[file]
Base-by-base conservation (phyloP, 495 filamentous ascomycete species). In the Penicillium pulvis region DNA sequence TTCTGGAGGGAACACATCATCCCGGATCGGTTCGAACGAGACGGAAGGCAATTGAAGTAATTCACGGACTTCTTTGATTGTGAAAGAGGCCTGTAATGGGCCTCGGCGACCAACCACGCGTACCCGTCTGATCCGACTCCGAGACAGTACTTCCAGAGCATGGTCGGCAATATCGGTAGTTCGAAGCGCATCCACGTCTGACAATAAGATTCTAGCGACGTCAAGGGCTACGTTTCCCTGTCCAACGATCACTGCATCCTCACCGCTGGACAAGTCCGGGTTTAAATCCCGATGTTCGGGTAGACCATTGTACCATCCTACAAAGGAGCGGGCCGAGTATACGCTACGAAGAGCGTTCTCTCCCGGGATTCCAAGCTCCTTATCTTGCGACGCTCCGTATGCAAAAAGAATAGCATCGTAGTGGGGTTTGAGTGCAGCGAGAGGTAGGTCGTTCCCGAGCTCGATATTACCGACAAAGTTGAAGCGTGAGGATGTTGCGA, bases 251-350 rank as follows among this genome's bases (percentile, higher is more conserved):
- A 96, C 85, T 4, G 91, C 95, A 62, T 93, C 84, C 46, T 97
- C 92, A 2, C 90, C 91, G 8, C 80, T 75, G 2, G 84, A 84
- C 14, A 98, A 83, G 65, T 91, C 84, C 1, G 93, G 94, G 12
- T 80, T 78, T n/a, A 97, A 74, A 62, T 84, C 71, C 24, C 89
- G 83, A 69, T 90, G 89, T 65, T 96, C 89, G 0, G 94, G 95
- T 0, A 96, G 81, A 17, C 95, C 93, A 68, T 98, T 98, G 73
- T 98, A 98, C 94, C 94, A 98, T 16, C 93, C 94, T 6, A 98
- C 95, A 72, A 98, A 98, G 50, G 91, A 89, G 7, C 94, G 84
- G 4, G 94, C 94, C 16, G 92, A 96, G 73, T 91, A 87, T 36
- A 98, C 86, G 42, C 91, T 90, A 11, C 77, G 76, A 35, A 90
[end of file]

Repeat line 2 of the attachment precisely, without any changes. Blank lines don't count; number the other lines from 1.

- A 96, C 85, T 4, G 91, C 95, A 62, T 93, C 84, C 46, T 97